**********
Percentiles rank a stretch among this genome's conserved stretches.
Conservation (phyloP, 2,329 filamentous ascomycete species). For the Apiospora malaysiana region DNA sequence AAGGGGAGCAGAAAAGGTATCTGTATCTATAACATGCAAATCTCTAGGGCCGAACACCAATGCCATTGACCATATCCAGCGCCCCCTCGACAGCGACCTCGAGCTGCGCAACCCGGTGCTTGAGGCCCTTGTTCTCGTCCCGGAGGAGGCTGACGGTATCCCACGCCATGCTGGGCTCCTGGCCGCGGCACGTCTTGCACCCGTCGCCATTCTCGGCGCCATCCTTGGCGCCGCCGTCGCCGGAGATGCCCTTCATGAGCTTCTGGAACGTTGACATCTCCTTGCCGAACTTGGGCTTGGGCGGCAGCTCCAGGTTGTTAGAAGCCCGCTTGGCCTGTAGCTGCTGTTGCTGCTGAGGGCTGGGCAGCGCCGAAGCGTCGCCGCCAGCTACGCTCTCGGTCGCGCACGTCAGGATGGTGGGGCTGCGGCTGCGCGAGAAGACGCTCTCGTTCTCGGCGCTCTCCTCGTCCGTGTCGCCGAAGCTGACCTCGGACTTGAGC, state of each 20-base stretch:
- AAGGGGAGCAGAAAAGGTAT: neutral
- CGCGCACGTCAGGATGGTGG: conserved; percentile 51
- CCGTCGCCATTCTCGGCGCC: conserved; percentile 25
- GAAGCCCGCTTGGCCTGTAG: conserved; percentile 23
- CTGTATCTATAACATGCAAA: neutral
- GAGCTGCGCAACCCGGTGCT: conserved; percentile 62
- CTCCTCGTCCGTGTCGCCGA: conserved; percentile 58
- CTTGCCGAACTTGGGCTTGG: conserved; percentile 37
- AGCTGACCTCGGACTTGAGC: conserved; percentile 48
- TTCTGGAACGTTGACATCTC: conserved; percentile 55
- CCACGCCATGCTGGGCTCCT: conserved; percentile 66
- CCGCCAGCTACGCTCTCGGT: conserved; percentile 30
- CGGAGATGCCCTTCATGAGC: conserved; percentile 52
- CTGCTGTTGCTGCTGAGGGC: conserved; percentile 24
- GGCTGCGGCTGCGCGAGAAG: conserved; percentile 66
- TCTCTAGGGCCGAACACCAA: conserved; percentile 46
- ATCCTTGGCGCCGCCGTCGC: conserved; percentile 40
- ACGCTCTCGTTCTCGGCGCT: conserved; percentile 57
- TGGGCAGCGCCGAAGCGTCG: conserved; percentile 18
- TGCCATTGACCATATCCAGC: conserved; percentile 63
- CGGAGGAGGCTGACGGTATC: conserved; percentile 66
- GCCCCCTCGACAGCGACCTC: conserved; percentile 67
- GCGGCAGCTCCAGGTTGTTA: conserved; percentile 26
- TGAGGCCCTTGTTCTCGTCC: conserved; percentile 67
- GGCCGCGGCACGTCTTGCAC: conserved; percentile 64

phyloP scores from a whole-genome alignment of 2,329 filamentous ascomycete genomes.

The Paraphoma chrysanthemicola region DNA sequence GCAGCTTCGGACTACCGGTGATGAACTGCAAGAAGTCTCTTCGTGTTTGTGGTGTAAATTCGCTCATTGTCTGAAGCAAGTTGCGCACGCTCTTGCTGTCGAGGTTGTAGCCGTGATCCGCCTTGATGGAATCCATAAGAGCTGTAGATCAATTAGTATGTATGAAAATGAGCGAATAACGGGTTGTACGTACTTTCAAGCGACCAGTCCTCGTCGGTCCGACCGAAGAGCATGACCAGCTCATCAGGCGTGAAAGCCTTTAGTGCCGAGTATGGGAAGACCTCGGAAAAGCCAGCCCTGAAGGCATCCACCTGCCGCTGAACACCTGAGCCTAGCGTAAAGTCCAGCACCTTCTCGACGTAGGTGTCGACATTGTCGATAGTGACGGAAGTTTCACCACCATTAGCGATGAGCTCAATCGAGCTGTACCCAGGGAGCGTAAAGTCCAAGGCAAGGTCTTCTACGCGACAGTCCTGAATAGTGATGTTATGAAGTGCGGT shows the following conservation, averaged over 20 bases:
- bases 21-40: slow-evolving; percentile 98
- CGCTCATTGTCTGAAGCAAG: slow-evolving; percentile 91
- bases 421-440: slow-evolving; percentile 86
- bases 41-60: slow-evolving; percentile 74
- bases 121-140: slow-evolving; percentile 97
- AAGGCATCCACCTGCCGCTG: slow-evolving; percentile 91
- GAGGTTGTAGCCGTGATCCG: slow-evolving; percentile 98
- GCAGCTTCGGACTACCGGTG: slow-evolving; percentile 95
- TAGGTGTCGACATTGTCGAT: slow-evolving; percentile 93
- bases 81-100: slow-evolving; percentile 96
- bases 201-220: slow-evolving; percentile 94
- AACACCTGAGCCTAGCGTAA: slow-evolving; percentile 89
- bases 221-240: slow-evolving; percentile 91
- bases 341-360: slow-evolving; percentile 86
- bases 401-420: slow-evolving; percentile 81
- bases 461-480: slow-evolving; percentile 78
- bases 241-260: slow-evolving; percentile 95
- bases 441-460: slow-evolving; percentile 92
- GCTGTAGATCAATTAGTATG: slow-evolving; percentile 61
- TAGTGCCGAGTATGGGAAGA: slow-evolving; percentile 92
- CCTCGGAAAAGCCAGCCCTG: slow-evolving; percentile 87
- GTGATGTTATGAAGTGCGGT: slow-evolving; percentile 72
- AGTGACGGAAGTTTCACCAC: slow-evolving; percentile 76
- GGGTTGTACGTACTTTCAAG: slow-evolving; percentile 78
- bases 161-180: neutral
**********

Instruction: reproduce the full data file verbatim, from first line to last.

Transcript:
Percentiles rank a stretch among this genome's conserved stretches.
Conservation (phyloP, 2,329 filamentous ascomycete species). For the Apiospora malaysiana region DNA sequence AAGGGGAGCAGAAAAGGTATCTGTATCTATAACATGCAAATCTCTAGGGCCGAACACCAATGCCATTGACCATATCCAGCGCCCCCTCGACAGCGACCTCGAGCTGCGCAACCCGGTGCTTGAGGCCCTTGTTCTCGTCCCGGAGGAGGCTGACGGTATCCCACGCCATGCTGGGCTCCTGGCCGCGGCACGTCTTGCACCCGTCGCCATTCTCGGCGCCATCCTTGGCGCCGCCGTCGCCGGAGATGCCCTTCATGAGCTTCTGGAACGTTGACATCTCCTTGCCGAACTTGGGCTTGGGCGGCAGCTCCAGGTTGTTAGAAGCCCGCTTGGCCTGTAGCTGCTGTTGCTGCTGAGGGCTGGGCAGCGCCGAAGCGTCGCCGCCAGCTACGCTCTCGGTCGCGCACGTCAGGATGGTGGGGCTGCGGCTGCGCGAGAAGACGCTCTCGTTCTCGGCGCTCTCCTCGTCCGTGTCGCCGAAGCTGACCTCGGACTTGAGC, state of each 20-base stretch:
- AAGGGGAGCAGAAAAGGTAT: neutral
- CGCGCACGTCAGGATGGTGG: conserved; percentile 51
- CCGTCGCCATTCTCGGCGCC: conserved; percentile 25
- GAAGCCCGCTTGGCCTGTAG: conserved; percentile 23
- CTGTATCTATAACATGCAAA: neutral
- GAGCTGCGCAACCCGGTGCT: conserved; percentile 62
- CTCCTCGTCCGTGTCGCCGA: conserved; percentile 58
- CTTGCCGAACTTGGGCTTGG: conserved; percentile 37
- AGCTGACCTCGGACTTGAGC: conserved; percentile 48
- TTCTGGAACGTTGACATCTC: conserved; percentile 55
- CCACGCCATGCTGGGCTCCT: conserved; percentile 66
- CCGCCAGCTACGCTCTCGGT: conserved; percentile 30
- CGGAGATGCCCTTCATGAGC: conserved; percentile 52
- CTGCTGTTGCTGCTGAGGGC: conserved; percentile 24
- GGCTGCGGCTGCGCGAGAAG: conserved; percentile 66
- TCTCTAGGGCCGAACACCAA: conserved; percentile 46
- ATCCTTGGCGCCGCCGTCGC: conserved; percentile 40
- ACGCTCTCGTTCTCGGCGCT: conserved; percentile 57
- TGGGCAGCGCCGAAGCGTCG: conserved; percentile 18
- TGCCATTGACCATATCCAGC: conserved; percentile 63
- CGGAGGAGGCTGACGGTATC: conserved; percentile 66
- GCCCCCTCGACAGCGACCTC: conserved; percentile 67
- GCGGCAGCTCCAGGTTGTTA: conserved; percentile 26
- TGAGGCCCTTGTTCTCGTCC: conserved; percentile 67
- GGCCGCGGCACGTCTTGCAC: conserved; percentile 64

phyloP scores from a whole-genome alignment of 2,329 filamentous ascomycete genomes.

The Paraphoma chrysanthemicola region DNA sequence GCAGCTTCGGACTACCGGTGATGAACTGCAAGAAGTCTCTTCGTGTTTGTGGTGTAAATTCGCTCATTGTCTGAAGCAAGTTGCGCACGCTCTTGCTGTCGAGGTTGTAGCCGTGATCCGCCTTGATGGAATCCATAAGAGCTGTAGATCAATTAGTATGTATGAAAATGAGCGAATAACGGGTTGTACGTACTTTCAAGCGACCAGTCCTCGTCGGTCCGACCGAAGAGCATGACCAGCTCATCAGGCGTGAAAGCCTTTAGTGCCGAGTATGGGAAGACCTCGGAAAAGCCAGCCCTGAAGGCATCCACCTGCCGCTGAACACCTGAGCCTAGCGTAAAGTCCAGCACCTTCTCGACGTAGGTGTCGACATTGTCGATAGTGACGGAAGTTTCACCACCATTAGCGATGAGCTCAATCGAGCTGTACCCAGGGAGCGTAAAGTCCAAGGCAAGGTCTTCTACGCGACAGTCCTGAATAGTGATGTTATGAAGTGCGGT shows the following conservation, averaged over 20 bases:
- bases 21-40: slow-evolving; percentile 98
- CGCTCATTGTCTGAAGCAAG: slow-evolving; percentile 91
- bases 421-440: slow-evolving; percentile 86
- bases 41-60: slow-evolving; percentile 74
- bases 121-140: slow-evolving; percentile 97
- AAGGCATCCACCTGCCGCTG: slow-evolving; percentile 91
- GAGGTTGTAGCCGTGATCCG: slow-evolving; percentile 98
- GCAGCTTCGGACTACCGGTG: slow-evolving; percentile 95
- TAGGTGTCGACATTGTCGAT: slow-evolving; percentile 93
- bases 81-100: slow-evolving; percentile 96
- bases 201-220: slow-evolving; percentile 94
- AACACCTGAGCCTAGCGTAA: slow-evolving; percentile 89
- bases 221-240: slow-evolving; percentile 91
- bases 341-360: slow-evolving; percentile 86
- bases 401-420: slow-evolving; percentile 81
- bases 461-480: slow-evolving; percentile 78
- bases 241-260: slow-evolving; percentile 95
- bases 441-460: slow-evolving; percentile 92
- GCTGTAGATCAATTAGTATG: slow-evolving; percentile 61
- TAGTGCCGAGTATGGGAAGA: slow-evolving; percentile 92
- CCTCGGAAAAGCCAGCCCTG: slow-evolving; percentile 87
- GTGATGTTATGAAGTGCGGT: slow-evolving; percentile 72
- AGTGACGGAAGTTTCACCAC: slow-evolving; percentile 76
- GGGTTGTACGTACTTTCAAG: slow-evolving; percentile 78
- bases 161-180: neutral